Local winners include four projects by Ennead Architects, The New York City Center, The William H. Neukom Building Stanford Law School, The Gateway Center Westchester Community College, and the Natural History Museum of Utah; The Syracuse Center of Excellence in Environmental and Energy Systems by Toshiko Mori Architect; two projects by Diller Scofidio + Renfro, The Perry and Marty Granoff Center for the Creative Arts at Brown University and the High Line (Phase II); two projects by Rafael Vinoly Architects, The Milennium Science Complex, Pennsylvania State University and The Ray and Dagmar Dolby Regeneration Medicine Building, University of California San Francisco; The National September 11 Memorial, Handel Architects, Michael Arad lead designer; The Sagaponack Barns, Christoff: Finio Architecture; HL23 by Neil Denari; The National World War II Museum Phase 1, Voorsanger Architects; Village Health Works Staff Residence in Burundi by Louise Braverman, Architect; NASCAR Hall of Fame, Yvonne Szeta/Pei Cobb Freed & Partners; Cite de L’Ocean et du Surf, Steven Holl Architects with Solange Fabiao; McGee Art Pavilion School of Art and Design at New York State College of Ceramics, ikon.5 architects; East Hampton Town Hall, Minneapolis, Robert A.M. Stern Architects, LLP; Master Plan for Central Delaware, Cooper, Robertson & Partners; Watha T. Daniel/Shaw Library District of Columbia, Davis Brody Bond Aedas; W24 Loft, Desai Chia Architecture; Hunters Point South Waterfront Park,WEISS/MANFREDI with Thomas Balsey Associates; and the Clyfford Still Museum, Allied Works Architecture, Brad Cloepfil lead designer.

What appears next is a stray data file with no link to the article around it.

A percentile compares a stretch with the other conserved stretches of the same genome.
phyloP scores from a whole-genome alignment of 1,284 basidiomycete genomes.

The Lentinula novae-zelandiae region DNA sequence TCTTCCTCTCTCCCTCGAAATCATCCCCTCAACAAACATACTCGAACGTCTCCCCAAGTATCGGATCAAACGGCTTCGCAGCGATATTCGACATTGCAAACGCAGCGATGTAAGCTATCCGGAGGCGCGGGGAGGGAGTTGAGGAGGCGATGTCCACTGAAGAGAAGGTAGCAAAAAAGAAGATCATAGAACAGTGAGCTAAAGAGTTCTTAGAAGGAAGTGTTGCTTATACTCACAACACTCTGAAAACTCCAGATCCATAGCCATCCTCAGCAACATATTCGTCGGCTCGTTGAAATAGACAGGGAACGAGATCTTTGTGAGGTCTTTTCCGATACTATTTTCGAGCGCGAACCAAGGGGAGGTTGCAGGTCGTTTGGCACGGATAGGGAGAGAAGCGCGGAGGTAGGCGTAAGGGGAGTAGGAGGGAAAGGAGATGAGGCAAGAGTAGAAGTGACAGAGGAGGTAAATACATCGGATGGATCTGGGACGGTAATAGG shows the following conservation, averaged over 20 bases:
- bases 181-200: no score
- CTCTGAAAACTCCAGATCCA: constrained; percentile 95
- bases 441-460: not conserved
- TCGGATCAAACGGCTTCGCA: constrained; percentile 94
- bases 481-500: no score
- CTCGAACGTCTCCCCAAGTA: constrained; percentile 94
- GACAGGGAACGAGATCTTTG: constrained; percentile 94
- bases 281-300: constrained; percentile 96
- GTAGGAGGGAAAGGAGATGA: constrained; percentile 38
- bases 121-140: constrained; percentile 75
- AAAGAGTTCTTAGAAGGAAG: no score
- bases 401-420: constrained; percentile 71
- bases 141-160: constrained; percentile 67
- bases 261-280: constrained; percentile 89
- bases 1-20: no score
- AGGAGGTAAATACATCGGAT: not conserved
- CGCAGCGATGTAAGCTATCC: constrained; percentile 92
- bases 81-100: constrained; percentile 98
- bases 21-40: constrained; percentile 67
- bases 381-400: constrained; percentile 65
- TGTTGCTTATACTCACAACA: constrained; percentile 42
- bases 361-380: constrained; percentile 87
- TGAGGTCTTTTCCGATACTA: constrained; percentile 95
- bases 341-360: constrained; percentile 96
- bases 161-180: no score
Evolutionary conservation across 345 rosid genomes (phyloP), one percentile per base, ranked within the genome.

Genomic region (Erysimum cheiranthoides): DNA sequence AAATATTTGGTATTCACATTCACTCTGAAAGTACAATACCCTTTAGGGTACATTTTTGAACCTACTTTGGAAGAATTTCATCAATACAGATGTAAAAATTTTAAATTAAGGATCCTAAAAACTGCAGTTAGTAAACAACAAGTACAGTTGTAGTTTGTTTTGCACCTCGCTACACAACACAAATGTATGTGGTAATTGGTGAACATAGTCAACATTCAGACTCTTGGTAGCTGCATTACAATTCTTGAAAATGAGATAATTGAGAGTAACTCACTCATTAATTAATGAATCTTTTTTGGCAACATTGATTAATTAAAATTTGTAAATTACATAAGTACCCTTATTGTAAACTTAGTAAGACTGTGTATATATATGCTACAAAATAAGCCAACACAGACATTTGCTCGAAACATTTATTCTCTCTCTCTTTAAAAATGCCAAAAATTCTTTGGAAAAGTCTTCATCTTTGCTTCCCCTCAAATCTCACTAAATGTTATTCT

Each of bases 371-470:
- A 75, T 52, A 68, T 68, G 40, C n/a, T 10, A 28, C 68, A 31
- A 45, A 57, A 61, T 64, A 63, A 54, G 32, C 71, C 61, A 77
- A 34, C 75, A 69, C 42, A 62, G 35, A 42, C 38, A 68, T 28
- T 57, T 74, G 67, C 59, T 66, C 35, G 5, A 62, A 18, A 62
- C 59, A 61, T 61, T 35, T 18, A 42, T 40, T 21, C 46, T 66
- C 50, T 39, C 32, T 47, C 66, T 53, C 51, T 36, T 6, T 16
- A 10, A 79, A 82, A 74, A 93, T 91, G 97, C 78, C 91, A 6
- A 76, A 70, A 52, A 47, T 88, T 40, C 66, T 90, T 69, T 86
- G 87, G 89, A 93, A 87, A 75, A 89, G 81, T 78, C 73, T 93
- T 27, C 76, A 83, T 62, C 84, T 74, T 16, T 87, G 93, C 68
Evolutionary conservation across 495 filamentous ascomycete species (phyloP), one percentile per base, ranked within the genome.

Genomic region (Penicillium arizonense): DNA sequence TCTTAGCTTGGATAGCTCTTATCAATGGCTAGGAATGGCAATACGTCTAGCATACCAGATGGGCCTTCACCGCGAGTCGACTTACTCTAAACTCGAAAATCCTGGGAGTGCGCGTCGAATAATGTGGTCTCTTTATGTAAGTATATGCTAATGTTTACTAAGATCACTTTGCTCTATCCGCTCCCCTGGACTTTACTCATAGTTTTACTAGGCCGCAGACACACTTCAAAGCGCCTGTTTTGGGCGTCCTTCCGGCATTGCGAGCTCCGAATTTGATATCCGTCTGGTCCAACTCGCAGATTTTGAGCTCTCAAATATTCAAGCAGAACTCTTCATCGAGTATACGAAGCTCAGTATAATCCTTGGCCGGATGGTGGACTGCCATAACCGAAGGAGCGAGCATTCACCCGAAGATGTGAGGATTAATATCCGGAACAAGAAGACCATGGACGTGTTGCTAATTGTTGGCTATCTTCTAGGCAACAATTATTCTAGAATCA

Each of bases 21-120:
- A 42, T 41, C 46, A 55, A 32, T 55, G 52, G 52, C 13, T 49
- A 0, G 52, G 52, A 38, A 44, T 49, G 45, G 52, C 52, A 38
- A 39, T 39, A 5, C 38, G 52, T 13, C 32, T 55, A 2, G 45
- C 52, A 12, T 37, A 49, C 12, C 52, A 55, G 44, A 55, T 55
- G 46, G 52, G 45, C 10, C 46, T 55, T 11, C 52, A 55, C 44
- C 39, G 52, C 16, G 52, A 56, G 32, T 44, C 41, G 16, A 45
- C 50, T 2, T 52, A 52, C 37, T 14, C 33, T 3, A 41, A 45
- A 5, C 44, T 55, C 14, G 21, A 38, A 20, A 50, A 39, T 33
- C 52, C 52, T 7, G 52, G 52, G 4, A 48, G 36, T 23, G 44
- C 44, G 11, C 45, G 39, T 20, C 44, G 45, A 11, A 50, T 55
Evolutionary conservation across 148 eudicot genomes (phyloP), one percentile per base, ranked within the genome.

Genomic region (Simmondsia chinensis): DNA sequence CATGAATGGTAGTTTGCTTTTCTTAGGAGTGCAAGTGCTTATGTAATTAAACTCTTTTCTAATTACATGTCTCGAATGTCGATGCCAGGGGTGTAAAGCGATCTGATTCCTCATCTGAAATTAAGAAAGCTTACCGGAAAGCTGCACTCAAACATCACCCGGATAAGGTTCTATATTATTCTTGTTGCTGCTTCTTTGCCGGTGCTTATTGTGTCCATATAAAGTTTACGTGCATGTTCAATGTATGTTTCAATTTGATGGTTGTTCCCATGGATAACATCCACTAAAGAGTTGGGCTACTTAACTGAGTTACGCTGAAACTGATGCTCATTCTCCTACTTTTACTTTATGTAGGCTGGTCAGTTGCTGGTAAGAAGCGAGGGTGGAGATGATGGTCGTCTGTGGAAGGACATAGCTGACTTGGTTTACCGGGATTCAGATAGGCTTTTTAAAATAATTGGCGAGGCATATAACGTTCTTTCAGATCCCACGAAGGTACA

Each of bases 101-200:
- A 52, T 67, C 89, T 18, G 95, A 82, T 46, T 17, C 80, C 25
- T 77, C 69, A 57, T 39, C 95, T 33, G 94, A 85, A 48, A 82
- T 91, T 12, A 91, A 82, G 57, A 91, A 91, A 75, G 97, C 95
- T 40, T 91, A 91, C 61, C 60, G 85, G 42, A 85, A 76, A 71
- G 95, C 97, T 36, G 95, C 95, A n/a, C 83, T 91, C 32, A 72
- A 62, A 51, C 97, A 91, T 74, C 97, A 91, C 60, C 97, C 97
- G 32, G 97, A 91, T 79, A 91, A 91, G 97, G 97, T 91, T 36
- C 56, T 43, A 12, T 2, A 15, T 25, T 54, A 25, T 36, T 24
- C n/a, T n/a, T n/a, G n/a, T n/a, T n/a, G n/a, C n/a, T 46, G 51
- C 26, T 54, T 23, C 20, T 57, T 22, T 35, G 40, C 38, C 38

Skidmore Owings & Merrill LLP with offices in New York and around the globe was recognized for four projects, the HongQiao Central Business District, Shanghai, The San Diego Superior Courthouse, Midway Loop, Chicago, and the China World Trade Center Tower Phase III, Beijing.
Congratulations to all!
Winners and selected entries of The Harlem Edge design challenge sponsored by the Emerging New York Architects (ENYA) Committee of the AIA NY Chapter are now on view at the Center for Architecture in New York. The biennial design ideas competition now in its fifth year asked emerging professionals including students with less than ten years experience to propose creative solutions for a multi modal transit hub and food and nutrition education center at a site in Harlem on West 135th street and the Hudson River, which formerly served as a marine transfer station. Nourishing USA, a non-profit community food program that serves communities nationwide and endeavors to reverse the strong correlation between low income and poor dietary health, served as the client. The exhibition runs from July-October 2012 at the Center for Architecture, 536 LaGuardia Place, New York, NY.